Story: Leonard Vole is an amiable enough chap, but he always seems to be looking for work. So, it appears to be his good fortune when he inherits the estate of an older woman, Emily French, whom he had befriended after a mishap befell Emily on a London street.
Vole claims to be unaware of the inheritance. After all, he tells Scotland Yard that his regular visits to Emily were strictly of a hospitable nature, since he already is married to a foreign woman named Romaine. Nevertheless, when French is found murdered, Vole is charged with her killing by Inspector Hearne.
Taking on Vole’s defense is noted attorney Sir Wilfrid Robarts, assisted by Vole’s solicitor Mr. Mayhew. Robarts is a legendary name at London’s famous ‘Old Bailey’ court in the year 1953, noted for his keen understanding of the law as well as human nature. Sir Wilfrid and Mayhew agree that the genial if impoverished Vole is innocent of such a ghastly offense and are pleased to represent him.
But who is Emily’s killer? Is it her loyal maid Janet Mackenzie, who was her original heir apparent until Emily changed her will after she met Leonard? Is it Voles’ mysterious wife Romaine, who seems less than enraptured with her husband? Is it Leonard himself? Or is it someone more obscure, perhaps the burglar who apparently invaded Emily’s home the night of her killing?
In other word, whodunit?
Highlights: Kirkwood Theatre Guild brings back a reliable chestnut from famed writer Agatha Christie with this leisurely, old-fashioned yarn that is peppered with several appealing performances.
Other Info: Christie, who has sold more books than anyone except William Shakespeare and The Bible, wrote this effort originally in 1925, first as a short story and then as a play. She changed the ending three decades later to make it more appealing to her own individual tastes. Billy Wilder directed a film noir version a few years later.
Director Dani Mann has an apparent deep and abiding respect for Christie, to the ultimate detriment of this production. Its three acts and two intermissions creep along at a pace that initially is charming but eventually proves plodding and tedious, coming in at just under three hours.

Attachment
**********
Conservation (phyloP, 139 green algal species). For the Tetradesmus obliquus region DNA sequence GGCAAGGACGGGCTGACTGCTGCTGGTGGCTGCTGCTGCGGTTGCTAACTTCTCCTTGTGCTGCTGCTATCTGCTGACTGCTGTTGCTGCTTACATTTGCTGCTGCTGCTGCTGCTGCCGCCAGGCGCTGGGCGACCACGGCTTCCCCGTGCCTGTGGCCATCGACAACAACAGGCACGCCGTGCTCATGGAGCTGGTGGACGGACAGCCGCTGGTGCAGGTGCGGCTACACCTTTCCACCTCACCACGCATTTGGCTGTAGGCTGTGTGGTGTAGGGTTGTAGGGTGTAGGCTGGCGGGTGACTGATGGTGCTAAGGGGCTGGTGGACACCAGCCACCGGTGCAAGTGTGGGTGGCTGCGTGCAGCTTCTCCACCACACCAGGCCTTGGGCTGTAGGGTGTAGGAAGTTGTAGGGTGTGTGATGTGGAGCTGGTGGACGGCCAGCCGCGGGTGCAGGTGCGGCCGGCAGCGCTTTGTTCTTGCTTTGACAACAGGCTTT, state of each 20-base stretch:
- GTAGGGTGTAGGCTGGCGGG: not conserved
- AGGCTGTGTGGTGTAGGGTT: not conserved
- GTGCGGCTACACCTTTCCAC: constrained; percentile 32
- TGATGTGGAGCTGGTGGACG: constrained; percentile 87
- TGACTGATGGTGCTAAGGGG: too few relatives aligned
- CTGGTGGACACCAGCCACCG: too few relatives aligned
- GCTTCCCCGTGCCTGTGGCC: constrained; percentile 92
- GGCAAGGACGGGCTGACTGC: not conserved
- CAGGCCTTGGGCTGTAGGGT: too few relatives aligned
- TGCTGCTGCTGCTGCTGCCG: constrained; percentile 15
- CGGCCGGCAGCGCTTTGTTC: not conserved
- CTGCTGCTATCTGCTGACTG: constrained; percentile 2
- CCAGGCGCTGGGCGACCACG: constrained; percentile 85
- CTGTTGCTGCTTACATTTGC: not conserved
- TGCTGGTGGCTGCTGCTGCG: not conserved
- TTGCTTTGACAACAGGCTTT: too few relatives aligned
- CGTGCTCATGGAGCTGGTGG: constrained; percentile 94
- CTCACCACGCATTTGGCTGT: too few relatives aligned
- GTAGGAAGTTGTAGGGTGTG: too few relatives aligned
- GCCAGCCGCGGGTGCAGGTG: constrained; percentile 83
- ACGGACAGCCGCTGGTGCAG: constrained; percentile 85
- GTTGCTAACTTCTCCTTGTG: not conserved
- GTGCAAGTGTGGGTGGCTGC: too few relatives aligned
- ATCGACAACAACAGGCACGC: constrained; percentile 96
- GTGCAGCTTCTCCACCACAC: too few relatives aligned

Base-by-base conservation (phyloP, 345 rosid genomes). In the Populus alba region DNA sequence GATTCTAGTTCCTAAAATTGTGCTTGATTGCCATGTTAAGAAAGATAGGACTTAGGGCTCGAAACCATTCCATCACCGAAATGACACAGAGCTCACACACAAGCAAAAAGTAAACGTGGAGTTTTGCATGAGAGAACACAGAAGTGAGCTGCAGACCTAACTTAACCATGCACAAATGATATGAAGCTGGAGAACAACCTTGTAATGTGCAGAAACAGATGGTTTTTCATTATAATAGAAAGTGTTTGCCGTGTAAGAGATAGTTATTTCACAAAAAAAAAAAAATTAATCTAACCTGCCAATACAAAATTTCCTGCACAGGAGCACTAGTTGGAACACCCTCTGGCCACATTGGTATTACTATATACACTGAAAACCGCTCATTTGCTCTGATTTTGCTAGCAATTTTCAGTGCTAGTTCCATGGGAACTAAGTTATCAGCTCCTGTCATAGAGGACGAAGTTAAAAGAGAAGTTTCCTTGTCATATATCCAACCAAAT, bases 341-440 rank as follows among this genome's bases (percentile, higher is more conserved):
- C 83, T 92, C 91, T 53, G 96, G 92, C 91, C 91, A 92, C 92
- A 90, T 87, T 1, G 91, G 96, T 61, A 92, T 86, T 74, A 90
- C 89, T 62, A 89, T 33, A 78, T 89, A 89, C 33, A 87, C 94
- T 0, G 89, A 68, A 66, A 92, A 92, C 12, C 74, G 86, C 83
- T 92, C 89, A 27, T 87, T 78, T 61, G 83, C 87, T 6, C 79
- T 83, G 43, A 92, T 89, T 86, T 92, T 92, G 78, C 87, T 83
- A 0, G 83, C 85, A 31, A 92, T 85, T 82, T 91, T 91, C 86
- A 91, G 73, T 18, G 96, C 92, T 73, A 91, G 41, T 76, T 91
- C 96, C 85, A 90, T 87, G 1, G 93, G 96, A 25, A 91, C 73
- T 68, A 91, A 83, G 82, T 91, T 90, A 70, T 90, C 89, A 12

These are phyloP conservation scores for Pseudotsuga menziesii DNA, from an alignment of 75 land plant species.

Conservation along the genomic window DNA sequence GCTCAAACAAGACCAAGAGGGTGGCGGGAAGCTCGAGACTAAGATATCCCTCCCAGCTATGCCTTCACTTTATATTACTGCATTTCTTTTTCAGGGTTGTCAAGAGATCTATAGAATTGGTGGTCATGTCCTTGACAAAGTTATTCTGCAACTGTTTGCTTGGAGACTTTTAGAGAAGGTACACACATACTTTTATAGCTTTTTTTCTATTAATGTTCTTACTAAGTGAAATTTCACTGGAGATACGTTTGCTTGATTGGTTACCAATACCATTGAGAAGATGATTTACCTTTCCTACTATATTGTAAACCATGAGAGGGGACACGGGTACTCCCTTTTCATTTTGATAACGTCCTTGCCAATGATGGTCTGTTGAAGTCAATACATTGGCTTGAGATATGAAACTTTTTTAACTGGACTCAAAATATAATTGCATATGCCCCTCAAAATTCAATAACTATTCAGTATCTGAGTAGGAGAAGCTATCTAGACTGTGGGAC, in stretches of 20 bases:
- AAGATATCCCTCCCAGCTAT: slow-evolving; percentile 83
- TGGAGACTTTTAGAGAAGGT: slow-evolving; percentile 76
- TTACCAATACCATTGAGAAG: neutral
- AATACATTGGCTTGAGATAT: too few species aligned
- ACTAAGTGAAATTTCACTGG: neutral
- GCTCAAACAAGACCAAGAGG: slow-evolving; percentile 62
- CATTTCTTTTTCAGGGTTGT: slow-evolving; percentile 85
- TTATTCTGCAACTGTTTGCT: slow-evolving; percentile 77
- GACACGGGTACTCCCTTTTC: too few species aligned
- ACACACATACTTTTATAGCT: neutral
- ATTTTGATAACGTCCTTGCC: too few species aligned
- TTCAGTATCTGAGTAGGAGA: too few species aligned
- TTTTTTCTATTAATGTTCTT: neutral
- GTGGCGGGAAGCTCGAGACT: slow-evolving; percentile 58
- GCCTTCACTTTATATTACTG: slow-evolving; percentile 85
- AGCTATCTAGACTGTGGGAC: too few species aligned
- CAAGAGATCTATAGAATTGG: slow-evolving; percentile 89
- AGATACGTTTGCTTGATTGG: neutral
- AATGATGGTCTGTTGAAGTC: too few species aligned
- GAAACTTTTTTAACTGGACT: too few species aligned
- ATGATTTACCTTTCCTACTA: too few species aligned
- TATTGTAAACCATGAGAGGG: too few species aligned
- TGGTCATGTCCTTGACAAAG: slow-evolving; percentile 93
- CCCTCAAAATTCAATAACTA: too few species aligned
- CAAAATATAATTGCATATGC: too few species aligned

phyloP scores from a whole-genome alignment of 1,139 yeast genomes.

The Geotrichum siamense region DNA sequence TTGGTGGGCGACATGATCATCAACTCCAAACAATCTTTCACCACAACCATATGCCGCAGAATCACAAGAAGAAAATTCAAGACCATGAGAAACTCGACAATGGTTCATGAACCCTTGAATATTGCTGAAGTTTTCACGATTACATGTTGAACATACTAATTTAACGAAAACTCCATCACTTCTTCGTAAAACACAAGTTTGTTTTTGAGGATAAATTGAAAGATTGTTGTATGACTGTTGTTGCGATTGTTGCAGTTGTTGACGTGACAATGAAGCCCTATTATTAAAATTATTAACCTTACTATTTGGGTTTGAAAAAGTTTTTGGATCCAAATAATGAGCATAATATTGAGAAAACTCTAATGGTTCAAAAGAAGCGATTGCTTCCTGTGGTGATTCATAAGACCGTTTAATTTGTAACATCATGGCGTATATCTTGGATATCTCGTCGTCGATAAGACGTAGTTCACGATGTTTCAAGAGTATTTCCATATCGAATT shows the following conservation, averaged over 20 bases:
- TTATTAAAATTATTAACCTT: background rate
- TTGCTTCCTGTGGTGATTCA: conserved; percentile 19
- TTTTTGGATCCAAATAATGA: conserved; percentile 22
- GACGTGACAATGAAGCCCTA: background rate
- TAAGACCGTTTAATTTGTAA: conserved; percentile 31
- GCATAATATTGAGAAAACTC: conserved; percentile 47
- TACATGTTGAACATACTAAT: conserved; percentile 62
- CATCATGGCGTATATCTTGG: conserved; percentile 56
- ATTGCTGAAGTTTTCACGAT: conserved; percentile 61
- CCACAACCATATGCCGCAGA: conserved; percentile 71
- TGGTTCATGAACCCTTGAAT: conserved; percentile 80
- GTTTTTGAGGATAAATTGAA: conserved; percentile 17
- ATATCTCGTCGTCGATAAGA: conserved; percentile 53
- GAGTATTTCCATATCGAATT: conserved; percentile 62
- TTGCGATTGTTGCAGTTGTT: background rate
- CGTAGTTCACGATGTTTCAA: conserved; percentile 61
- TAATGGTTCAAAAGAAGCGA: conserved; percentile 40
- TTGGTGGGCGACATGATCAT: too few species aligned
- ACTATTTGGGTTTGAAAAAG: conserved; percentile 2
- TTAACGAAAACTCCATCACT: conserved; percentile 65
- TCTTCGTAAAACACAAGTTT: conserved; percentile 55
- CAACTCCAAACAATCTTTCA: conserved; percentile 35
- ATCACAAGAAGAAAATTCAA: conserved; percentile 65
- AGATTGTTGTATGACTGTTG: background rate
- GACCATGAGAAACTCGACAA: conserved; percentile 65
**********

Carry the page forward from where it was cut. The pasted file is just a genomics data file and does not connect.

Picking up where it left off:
Mann does elicit a number of well-delivered performances that enhance the effort and offset mediocrity in some minor roles. Chief among these is Will Shaw’s properly mannered performance as the erudite barrister Sir Wilfrid. Shaw’s delivery is precise and carefully shaped in the manner of a stereotypical upper-class Brit. He plays well off of David Hawley’s earnest if unimpressive Mr. Mayhew, who serves primarily to agree with Sir Wilfrid.
Jeffrey Wright is a delight as Leonard, sporting a right fine British accent and appearing every bit the proper chap who might befriend most anyone, sharing a pint and a jolly good laugh along the way. In contrast, Heather Sartin deliciously mines the role of the devious and mysterious Romaine, guardedly selecting her words and carrying her posture in secretive mannerisms to keep Leonard’s attorneys guessing about her true motives.
Ken Lopinot entertainingly chews up the scenery as the veteran prosecuting attorney Mr. Myers, rolling his eyes and reacting in exasperated fashion to any surprises that come his way in the courtroom. Scene-stealing Julie Healey extracts every ounce of humor and indignation in the role of Emily’s starchy maid, Janet Mackenzie, throwing in a right fine Irish accent to boot.
Annalise Webb is entertaining as Robarts’ vacuous secretary Greta, while Tim Callahan has a number of amusing moments as the long-suffering Justice Wainwright. Richard Hunsaker does well as the overly careful coroner Dr. Wyatt and Jason Klefisch finds the humor in the testimony of the nervous Mr. Clegg.
The cast also includes Robert O. Stevenson as Carter, Steve Garrett as Inspector Hearne, Rahul Mehta as the court clerk and Kevin Arnold, James Twickler, NoreenAnn Rhodes, Anna Werner, Kris Mohler, Jim Wamser, Frank Lewis, Mike Bisch in the ensemble, with Sally Sinclair as the “Young Woman.”
Merrick Mohler’s scenic design works both as a law office and, when turned around and enhanced, as a courtroom to accommodate the drama’s four scenes, enhanced by Judy Lewis’ properties design and Susan Wolff’s set decoration. Sarah Porter does double duty, sharply dressing the players in her period costumes and also refining make-up and hair. Lighting is by Nathan Schroederm with Amanda Jackson adding sound design.
At the Sunday matinee, there were seemingly half a dozen times when someone’s mobile phone rang in the theater. Obviously, the request before-hand to silence cell phones was ignored by too many people, aggravating the audience and probably annoying the cast as well.
If the players can memorize three hours’ worth of dialogue, it’s to be hoped that audience members can heed a simple request to turn off beeping devices. That hope springs eternal.
Play: Witness for the Prosecution
Group: Kirkwood Theatre Guild
Venue: Reim Theater, Kirkwood Community Center, 111 South Geyer Road
Dates: $20; contact 821-9956 or email@example.com